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Originally published Friday, April 16, 2010 at 10:31 AM

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Former astronaut Dunbar to leave as CEO of Museum of Flight

Former astronaut Bonnie Dunbar is leaving her job as chief executive officer of The Museum of Flight in July to work on other museum efforts, including obtaining a space shuttle for the museum.

Former astronaut Bonnie Dunbar is leaving her job as chief executive officer of The Museum of Flight in July to work on other museum efforts, including obtaining a space shuttle for the museum.

Dunbar, who's from the Eastern Washington town of Outlook in Yakima County, wants to work on obtaining one of the three space shuttles to be retired next year and on fundraising for a Space Gallery to house it, according to the museum.

Michael Hallman, a member of the museum's board of trustees, will take charge of day-to-day operations beginning next week.

Hallman, a former top executive for Microsoft, Boeing Computer Services and IBM, will serve without pay.

"Obtaining one of the retired shuttles for the state of Washington and building a world-class Space Gallery is a top priority for the museum and time is running short," said Kevin Callaghan, chairman of the museum's board of trustees. "We are in a good position to be successful, but we need a strong push to the finish, and Bonnie is the person to lead this effort."

"Thanks to the governor and Legislature, the state's capital budget included $3 million for a Space Gallery to house the space shuttle and other space-exploration artifacts," Dunbar said.

"It brings us to three-quarters of our goal, which we expect to reach soon. In the meantime, we are hard at work on a design for the gallery."

While the building is essential, Dunbar noted that there will be strong competition for the retired shuttles.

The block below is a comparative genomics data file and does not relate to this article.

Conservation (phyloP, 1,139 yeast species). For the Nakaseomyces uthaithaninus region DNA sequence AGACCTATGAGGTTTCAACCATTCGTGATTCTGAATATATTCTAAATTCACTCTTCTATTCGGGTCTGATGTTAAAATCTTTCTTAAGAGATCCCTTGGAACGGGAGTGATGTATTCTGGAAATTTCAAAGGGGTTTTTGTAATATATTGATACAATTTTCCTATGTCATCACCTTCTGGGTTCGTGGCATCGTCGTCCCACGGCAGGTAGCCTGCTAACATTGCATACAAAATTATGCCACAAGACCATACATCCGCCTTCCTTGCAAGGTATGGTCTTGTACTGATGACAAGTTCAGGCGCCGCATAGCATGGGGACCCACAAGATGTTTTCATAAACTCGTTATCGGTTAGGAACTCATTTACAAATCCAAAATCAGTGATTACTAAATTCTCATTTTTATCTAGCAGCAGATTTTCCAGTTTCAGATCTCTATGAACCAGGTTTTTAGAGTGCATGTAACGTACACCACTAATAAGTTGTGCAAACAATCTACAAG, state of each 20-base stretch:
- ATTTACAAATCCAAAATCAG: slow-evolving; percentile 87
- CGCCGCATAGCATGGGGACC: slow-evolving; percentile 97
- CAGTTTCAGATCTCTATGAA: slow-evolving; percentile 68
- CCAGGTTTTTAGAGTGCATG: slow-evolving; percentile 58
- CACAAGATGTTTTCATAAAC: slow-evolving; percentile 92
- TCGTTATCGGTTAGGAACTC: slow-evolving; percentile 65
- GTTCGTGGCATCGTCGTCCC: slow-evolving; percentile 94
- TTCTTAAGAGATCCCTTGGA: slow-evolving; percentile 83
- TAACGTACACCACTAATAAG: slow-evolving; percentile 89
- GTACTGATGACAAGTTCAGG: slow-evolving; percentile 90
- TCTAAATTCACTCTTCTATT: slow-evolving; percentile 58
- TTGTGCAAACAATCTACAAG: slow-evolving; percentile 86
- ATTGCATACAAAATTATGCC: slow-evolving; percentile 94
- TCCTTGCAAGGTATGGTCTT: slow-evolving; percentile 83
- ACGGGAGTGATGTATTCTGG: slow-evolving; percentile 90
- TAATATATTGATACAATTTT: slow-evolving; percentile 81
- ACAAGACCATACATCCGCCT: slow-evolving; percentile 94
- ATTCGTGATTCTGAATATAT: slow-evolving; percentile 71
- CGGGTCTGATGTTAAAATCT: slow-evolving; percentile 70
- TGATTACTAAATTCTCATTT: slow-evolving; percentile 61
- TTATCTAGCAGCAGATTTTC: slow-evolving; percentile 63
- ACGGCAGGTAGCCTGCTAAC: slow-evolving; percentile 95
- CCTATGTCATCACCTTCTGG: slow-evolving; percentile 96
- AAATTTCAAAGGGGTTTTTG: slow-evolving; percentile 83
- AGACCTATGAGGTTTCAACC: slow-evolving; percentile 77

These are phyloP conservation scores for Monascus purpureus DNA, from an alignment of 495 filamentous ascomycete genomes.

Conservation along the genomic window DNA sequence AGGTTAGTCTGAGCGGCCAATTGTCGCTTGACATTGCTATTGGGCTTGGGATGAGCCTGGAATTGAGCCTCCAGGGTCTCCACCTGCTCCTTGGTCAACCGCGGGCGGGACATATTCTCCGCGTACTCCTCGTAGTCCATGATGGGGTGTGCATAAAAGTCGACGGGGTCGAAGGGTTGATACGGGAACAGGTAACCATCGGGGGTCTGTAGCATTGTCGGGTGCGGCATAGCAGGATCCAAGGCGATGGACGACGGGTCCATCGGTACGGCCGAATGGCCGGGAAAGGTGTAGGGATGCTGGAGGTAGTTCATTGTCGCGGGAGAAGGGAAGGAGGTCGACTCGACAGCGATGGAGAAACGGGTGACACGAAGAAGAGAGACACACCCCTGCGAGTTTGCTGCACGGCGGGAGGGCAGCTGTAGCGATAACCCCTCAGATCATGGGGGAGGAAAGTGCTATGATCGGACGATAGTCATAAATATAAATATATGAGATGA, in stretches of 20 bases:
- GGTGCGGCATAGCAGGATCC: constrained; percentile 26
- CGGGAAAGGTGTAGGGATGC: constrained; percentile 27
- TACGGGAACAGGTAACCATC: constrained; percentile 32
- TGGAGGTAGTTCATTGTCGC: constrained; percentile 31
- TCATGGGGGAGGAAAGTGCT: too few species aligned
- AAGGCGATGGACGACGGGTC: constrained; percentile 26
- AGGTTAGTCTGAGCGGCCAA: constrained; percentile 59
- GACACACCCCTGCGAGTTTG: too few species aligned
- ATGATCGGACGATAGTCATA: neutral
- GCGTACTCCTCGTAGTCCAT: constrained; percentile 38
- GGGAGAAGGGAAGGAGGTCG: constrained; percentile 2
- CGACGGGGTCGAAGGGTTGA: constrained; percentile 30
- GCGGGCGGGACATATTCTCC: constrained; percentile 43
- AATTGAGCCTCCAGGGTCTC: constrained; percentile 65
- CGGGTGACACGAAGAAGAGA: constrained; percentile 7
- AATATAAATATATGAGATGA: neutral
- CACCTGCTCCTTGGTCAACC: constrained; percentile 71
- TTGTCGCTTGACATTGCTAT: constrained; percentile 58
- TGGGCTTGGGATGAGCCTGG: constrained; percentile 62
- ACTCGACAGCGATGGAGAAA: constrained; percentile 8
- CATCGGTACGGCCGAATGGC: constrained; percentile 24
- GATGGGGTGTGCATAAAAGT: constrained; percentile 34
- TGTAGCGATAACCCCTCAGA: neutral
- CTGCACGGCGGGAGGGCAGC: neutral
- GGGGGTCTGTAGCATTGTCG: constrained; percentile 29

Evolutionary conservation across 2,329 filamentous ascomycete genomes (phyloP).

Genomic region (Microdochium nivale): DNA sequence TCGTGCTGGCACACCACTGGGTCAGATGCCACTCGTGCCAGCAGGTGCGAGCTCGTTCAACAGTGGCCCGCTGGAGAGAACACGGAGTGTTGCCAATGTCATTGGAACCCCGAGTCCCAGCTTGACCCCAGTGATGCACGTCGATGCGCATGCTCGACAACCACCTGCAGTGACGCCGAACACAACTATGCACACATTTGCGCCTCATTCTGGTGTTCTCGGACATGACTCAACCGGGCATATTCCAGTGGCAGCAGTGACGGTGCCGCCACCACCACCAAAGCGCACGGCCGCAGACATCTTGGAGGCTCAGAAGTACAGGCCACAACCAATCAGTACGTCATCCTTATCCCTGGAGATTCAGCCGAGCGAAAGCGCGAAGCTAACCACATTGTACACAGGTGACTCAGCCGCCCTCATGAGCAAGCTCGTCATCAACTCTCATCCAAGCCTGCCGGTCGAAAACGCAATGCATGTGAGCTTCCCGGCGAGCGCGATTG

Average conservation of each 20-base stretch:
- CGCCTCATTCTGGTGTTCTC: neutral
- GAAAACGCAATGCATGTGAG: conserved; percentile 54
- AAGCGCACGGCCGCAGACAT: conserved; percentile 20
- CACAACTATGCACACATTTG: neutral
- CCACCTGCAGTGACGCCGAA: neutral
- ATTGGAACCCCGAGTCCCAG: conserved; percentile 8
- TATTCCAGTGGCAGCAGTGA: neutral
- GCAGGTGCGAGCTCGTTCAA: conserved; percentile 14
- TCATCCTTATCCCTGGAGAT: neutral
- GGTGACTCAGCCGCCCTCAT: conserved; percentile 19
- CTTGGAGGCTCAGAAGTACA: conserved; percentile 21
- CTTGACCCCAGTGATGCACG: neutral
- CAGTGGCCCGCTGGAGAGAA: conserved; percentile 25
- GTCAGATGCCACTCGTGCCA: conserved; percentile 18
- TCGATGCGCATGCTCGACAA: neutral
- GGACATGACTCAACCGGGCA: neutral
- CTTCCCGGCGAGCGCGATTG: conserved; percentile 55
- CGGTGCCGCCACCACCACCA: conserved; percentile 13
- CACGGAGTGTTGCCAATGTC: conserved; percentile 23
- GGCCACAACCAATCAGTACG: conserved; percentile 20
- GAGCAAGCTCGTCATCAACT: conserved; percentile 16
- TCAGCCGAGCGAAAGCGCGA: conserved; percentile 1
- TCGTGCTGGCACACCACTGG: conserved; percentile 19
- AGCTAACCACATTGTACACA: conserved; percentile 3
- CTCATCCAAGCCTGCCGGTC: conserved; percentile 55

Dunbar will work with government, business, education and civic leaders to continue to build statewide support for the space-shuttle acquisition.

Dunbar will also play a key role in several other strategic initiatives on behalf of the museum, including continued participation in regional educational task forces, supporting Aviation High School, and promoting the museum's numerous science, technology, engineering and mathematics oriented K-12 education programs.

Since becoming president and CEO in 2005, Dunbar has overseen expansion of the museum's collections and exhibit space, the addition of the award winning T. Evans Wyckoff Memorial Bridge, the acceptance of the museum as a Smithsonian Affiliate, and the recent reaccreditation of the museum by the American Association of Museums.

The Museum of Flight is only one of a few air and space museums to have both designations.

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She has strengthened and expanded educational programs and is part of a regional partnership to build a new Aviation High School on the museum's campus.

Before becoming president and CEO of the Museum of Flight five years ago, Dunbar worked in the aerospace industry for Boeing and Rockwell International, and retired from NASA after serving for 27 years in both operational flight and senior executive service positions.

Between 1985 and 1998, Dunbar flew five space-shuttle missions, two of them to the Russian space station, MIR.

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